24 May 2011
Government plans to cut UK greenhouse gas emissions risk crippling the chemical sector and thereby harming chances of moving to a low emissions future, according to a report by think tank Civitas. Meanwhile, the chemical industry has cautioned that companies will suffer if they do not receive effective support during the transition.
In its so-called carbon budget, the UK government has set itself the target of halving emissions, compared with 1990 level, by 2025, a target that will be written into law. The EU has already set member states the goal of cutting greenhouse gases by 80 per cent by 2050. In 2010, UK emissions were 25 per cent below the 1990 level.
The government will review progress in 2014 to see how domestic targets are aligning with targets calibrated using the EU emissions trading scheme (ETS). 'We will, as appropriate, revise up our budget to align it with the actual EU trajectory,' said energy and climate change secretary Chris Huhne in his speech to parliament.
As an energy intensive heavy industry, the chemical industry is strongly affected by changes in energy prices, which could rise as low emission technologies are encouraged. The Civitas report says that the carbon budget will therefore hamper the chemical industry, thereby holding back the development of innovative green products, which typically incorporate chemical products. In particular, as costs increase, more chemical companies will move their activities outside the UK, it says.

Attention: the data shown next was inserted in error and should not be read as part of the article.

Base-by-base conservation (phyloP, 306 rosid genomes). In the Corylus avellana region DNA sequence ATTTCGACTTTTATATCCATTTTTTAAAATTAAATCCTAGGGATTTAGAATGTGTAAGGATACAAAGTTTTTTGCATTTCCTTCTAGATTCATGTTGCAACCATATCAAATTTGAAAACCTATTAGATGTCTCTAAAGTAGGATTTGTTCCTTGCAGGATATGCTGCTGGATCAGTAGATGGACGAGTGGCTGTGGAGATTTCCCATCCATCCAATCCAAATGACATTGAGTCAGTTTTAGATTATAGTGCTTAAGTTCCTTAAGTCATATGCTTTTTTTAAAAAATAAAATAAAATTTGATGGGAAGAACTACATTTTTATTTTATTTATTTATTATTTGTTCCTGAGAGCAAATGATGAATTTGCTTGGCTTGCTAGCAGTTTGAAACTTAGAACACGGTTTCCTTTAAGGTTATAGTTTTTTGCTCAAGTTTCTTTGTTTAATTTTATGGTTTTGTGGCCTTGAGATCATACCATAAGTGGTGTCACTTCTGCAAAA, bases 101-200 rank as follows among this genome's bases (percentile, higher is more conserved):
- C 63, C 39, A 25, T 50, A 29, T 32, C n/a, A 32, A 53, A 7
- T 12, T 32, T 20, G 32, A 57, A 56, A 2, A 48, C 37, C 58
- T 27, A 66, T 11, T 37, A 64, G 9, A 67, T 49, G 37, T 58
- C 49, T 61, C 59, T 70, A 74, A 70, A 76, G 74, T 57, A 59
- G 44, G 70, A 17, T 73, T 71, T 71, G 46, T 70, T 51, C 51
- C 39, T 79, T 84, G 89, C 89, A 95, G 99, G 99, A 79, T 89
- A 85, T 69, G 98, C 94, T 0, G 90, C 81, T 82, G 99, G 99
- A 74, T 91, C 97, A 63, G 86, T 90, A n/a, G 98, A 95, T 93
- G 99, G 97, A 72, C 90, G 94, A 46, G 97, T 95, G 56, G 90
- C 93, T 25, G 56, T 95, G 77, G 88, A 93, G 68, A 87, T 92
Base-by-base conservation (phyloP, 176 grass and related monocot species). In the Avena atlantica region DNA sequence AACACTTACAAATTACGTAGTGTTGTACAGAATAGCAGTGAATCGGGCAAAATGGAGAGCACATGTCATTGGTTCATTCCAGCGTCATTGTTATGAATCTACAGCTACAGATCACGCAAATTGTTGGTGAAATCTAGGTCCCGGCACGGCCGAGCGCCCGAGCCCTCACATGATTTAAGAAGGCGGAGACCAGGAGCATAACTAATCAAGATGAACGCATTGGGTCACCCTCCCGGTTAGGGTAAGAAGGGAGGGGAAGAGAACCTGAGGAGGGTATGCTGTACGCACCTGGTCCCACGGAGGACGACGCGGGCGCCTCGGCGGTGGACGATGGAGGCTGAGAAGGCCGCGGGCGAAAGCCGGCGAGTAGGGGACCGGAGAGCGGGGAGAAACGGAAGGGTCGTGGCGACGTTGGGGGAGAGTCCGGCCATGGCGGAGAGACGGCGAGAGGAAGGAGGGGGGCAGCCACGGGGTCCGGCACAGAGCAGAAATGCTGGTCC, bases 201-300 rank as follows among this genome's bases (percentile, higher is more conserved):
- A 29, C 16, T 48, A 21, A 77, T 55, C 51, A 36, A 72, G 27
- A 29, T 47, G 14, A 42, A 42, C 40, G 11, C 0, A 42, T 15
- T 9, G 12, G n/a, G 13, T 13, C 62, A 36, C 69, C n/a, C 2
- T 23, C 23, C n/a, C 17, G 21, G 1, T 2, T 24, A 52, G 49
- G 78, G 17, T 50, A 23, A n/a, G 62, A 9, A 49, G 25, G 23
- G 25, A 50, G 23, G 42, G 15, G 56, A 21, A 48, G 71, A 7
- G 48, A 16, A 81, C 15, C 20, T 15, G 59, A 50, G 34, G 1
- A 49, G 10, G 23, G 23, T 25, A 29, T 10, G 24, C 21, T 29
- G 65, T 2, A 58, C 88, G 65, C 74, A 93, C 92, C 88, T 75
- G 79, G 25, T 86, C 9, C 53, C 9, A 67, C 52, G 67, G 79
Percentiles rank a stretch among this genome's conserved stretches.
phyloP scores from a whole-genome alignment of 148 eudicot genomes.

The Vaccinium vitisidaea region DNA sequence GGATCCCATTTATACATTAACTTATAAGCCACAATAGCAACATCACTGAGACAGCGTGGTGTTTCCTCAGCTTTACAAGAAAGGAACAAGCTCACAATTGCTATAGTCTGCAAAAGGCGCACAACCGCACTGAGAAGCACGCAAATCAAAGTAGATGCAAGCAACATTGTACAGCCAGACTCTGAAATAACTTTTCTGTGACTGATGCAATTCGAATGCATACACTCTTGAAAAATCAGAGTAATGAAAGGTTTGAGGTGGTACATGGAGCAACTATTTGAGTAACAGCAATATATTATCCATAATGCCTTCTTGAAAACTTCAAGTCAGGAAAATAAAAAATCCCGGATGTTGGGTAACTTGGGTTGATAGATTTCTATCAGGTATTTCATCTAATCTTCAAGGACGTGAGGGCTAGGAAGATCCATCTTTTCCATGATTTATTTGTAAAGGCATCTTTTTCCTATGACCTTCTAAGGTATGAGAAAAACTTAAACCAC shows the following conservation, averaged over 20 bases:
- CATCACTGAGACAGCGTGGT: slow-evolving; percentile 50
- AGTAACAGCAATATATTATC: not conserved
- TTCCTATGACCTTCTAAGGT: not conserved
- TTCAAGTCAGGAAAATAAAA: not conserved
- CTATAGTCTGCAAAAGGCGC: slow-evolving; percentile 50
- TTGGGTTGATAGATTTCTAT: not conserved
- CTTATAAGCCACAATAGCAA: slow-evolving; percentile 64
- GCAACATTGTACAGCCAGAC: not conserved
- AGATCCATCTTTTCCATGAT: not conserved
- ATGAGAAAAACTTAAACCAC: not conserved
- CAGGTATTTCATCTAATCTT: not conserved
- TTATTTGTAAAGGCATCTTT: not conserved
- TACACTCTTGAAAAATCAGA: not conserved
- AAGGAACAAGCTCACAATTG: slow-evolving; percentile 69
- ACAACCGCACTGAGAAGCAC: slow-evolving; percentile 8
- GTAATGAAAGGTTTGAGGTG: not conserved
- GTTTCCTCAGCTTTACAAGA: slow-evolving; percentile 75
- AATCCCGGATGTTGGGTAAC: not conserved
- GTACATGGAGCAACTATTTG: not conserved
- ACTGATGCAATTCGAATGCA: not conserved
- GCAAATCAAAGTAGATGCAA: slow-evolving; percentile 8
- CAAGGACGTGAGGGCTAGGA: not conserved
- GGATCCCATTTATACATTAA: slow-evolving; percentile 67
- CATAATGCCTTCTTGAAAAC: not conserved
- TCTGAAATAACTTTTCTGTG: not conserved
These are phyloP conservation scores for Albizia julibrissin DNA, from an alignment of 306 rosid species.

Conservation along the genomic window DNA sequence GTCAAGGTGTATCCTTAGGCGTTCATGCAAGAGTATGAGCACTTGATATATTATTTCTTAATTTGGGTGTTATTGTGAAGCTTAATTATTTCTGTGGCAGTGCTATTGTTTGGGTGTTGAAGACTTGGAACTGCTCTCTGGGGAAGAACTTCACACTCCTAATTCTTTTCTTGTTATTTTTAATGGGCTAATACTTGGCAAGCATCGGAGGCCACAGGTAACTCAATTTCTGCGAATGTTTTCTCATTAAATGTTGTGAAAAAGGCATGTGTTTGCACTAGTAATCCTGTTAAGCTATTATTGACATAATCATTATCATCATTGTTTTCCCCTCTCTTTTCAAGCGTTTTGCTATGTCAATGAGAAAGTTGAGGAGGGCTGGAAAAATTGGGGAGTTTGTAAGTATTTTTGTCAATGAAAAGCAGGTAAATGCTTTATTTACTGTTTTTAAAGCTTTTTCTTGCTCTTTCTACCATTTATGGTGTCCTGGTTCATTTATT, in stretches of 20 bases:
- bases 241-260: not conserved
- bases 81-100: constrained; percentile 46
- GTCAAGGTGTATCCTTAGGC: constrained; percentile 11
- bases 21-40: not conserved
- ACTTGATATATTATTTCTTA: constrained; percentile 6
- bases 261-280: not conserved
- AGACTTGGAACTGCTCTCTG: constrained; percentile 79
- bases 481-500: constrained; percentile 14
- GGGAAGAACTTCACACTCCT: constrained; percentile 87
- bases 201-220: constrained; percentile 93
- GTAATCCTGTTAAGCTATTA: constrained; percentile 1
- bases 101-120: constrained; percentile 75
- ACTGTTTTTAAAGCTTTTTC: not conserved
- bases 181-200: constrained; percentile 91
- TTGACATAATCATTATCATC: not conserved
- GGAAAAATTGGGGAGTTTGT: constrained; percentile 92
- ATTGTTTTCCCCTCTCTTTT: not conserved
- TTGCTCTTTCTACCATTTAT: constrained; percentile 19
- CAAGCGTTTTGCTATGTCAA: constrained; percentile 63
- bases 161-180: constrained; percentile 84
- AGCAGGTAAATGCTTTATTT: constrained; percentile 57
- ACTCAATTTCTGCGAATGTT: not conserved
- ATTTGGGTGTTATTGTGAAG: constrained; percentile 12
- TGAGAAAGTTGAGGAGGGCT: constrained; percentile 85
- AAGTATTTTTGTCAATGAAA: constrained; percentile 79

'There is no reason Britain can't support industry and reduce its carbon emissions,' says author David Merlin-Jones. 'If energy costs are kept competitive, the UK will create the fertile environment required to produce a low carbon industrial renaissance.'
According to the UK Chemical Industries Association (CIA), manufacturers in the UK already face the highest energy related costs in Europe. 'Transitional support measures must be effective or industries that make carbon saving products will be wiped out,' says chief executive Steve Elliott.
Environmental groups have welcomed the move. Keith Allott, who heads the UK climate change policy group at the WWF said: 'No other country has set legally binding emission reduction targets going into the 2020s and so with this decision the UK is demonstrating genuine leadership on climate change.'